Contractor Header
General Licensing Requirements
Contractors License and Performance Bonds

General Requirements

1. Who can become a licensed contractor?

To qualify to become a licensed contractor an individual must be 18 years of age or older and have the experience and skills necessary to manage the daily activities of a construction business, including field supervision. Or, you must be represented by someone else with the necessary experience and skills, who serves as your qualifying individual.

The contractor or other person who will act as the qualifying individual must have had, within the ten years immediately before the filing of the application, at least four full years of experience at a journey level, or as a foreman, supervisor, or contractor in the classification for which he or she is applying. The experience claimed on the application must be verifiable and individuals who have knowledge of the experience must certify the accuracy of the experience information provided by the applicant (page 3 of the application).

2. Who must be licensed as a contractor?

All businesses or individuals who construct or alter any building, highway, road, parking facility, railroad, excavation, or other structure in California must be licensed by the California Contractors State License Board (CSLB) if the total cost (labor and materials) of one or more contracts on the project is $500 or more. Contractors, including subcontractors, specialty contractors, and persons engaged in the business of home improvement (with the exception of joint ventures and projects involving federal funding) must be licensed before submitting bids. Licenses may be issued to individuals, partnerships, corporations, or joint ventures. The CSLB does not issue licenses to Limited Liability Companies (LLC's).

3. Is anyone exempt from the requirement to be licensed?

Yes. Here are some of the exemptions:

red button Work on a project for which the combined value of labor, materials, and all other costs on one or more contracts is less than $500 falls within the minor work exemption. Work which is part of a larger or major project, whether undertaken by the same or different contractors, may not be divided into amounts less than $500 in an attempt to meet the $500 exemption. Until January 1, 2005, unlicensed contractors were required to provide a purchaser a written disclosure stating that they are not licensed by the CSLB. This disclosure is no longer required;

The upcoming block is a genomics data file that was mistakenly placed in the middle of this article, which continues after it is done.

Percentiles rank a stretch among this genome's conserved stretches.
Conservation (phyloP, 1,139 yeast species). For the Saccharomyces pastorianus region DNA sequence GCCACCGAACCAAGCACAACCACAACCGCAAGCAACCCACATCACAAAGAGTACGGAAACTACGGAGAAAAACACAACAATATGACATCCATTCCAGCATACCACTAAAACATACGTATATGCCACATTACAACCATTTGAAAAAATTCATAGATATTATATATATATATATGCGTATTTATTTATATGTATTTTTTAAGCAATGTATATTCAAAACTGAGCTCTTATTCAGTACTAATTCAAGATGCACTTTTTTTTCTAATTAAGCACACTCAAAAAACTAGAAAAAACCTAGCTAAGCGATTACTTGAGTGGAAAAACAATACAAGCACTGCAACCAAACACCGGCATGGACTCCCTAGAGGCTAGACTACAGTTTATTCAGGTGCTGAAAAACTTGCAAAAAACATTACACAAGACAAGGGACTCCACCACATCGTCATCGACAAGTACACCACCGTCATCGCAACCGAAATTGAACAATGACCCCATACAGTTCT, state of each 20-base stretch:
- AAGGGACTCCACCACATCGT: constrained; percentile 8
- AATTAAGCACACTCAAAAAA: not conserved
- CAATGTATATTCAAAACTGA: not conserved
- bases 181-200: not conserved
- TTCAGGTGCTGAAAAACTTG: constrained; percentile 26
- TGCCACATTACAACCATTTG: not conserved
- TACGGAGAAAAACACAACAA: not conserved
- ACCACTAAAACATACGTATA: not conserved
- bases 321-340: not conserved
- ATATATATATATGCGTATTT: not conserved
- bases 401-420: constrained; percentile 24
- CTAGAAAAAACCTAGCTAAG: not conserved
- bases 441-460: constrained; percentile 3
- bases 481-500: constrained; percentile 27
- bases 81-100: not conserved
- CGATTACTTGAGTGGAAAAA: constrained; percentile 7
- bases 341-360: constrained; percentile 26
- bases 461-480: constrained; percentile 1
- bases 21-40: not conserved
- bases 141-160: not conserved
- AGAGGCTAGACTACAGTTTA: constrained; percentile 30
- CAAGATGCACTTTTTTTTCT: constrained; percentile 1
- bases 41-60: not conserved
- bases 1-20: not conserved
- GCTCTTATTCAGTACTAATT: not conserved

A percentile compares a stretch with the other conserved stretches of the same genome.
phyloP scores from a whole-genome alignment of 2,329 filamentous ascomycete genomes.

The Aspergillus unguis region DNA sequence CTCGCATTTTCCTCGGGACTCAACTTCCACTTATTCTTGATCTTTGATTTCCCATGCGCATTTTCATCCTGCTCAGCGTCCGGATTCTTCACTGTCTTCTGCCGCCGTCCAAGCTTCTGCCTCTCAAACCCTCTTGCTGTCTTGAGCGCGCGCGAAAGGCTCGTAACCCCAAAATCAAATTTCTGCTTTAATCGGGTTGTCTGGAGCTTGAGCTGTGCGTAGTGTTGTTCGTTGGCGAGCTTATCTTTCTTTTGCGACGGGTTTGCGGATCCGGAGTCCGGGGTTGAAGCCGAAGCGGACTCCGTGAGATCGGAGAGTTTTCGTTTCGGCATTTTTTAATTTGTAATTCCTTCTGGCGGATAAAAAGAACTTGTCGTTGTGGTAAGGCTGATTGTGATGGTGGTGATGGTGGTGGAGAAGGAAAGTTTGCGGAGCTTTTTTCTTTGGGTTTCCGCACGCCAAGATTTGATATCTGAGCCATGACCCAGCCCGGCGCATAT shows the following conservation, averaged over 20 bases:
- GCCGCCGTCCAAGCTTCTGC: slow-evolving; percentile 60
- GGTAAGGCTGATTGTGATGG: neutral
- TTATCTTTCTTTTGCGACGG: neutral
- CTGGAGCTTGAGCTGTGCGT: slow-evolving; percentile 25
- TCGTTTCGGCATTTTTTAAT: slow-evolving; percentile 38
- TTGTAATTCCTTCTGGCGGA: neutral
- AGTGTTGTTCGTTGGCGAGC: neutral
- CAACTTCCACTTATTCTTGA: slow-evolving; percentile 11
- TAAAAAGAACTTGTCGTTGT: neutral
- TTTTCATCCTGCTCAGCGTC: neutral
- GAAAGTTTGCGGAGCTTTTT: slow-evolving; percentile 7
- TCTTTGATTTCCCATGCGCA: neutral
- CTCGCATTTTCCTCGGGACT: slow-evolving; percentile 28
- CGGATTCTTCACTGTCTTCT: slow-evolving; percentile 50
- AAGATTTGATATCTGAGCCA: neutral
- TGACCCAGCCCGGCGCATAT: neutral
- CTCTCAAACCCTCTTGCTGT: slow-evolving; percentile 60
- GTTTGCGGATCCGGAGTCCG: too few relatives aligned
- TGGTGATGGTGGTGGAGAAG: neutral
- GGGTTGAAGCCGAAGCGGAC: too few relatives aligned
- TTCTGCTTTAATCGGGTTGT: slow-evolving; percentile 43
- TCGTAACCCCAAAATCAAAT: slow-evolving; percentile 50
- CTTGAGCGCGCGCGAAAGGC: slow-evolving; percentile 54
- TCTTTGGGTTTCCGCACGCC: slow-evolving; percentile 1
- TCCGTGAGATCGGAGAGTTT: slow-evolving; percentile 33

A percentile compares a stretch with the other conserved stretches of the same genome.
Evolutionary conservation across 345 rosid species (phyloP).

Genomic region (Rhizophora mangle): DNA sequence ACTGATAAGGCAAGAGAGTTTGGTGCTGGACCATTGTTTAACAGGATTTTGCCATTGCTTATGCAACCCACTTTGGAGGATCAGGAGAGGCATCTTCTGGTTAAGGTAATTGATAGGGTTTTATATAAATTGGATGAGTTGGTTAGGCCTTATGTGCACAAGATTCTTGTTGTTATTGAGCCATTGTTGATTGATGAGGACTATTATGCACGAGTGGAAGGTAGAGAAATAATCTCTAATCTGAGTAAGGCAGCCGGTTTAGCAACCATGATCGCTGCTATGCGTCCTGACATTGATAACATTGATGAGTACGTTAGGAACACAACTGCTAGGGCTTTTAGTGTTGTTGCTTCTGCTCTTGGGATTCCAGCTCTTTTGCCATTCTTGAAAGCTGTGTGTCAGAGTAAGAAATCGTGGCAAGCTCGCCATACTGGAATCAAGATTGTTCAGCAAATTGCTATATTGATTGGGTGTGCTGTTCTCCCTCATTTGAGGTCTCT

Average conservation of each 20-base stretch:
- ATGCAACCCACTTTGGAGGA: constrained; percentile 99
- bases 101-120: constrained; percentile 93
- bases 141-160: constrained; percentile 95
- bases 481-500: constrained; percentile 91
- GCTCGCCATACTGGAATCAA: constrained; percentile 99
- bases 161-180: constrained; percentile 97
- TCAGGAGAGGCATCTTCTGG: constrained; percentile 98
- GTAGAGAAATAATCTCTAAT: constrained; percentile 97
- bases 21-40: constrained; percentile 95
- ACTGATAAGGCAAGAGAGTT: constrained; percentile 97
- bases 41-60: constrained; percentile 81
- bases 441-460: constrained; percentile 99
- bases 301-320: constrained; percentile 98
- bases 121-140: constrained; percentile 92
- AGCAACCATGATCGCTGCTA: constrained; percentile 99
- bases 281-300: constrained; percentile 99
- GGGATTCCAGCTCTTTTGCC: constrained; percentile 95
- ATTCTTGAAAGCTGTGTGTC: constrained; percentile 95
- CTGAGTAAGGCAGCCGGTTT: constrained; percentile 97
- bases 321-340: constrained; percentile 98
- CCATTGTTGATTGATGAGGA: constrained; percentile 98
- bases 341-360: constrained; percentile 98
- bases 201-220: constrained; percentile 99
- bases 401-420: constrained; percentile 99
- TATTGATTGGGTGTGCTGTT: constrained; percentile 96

red button An employee who is paid wages, who does not usually work in an independently established business, and who does not have direction or control over the performance of work or who does not determine the final results of the work or project;
red button Public personnel working on public projects;
red button Officers of a court acting within the scope of their office;
red button Public utilities working under specified conditions;
red button Oil and gas operations performed by an owner or lessee;
red button Owner-builders who build or improve existing structures on their own property if they either do the work themselves or use their own employees (paid in wages) to do the work. This exemption is only valid if the structure is not intended or offered for sale within one year of completion;
red button Owner-builders who build or improve existing structures on their own property if they contract for the construction with a licensed contractor or contractors. This exemption is applicable only if no more than four of such structures are offered for sale in any one calendar year;
red button Owner-builders who improve their main place of residence, have actually resided there for one year prior to completion of the work, and who complete the work prior to sale. This exemption is limited to two structures within a three-year period;
red button Sale or installation of finished products that do not become a fixed part of the structure;
red button A seller of installed carpets who holds a retail furniture dealer's licenses but who contracts for installation of the carpet with a licensed carpet installer;
red button Security alarm company operators (licensed by the Bureau of Security and Investigative Services) who install, maintain, monitor, sell, alter, or service alarm systems (fire alarm company operators must be licensed by the CSLB); and
red button Persons whose activities consist only of installing satellite antenna systems on residential structures or property. These persons must be registered with the Bureau of Electronic and Appliance Repair.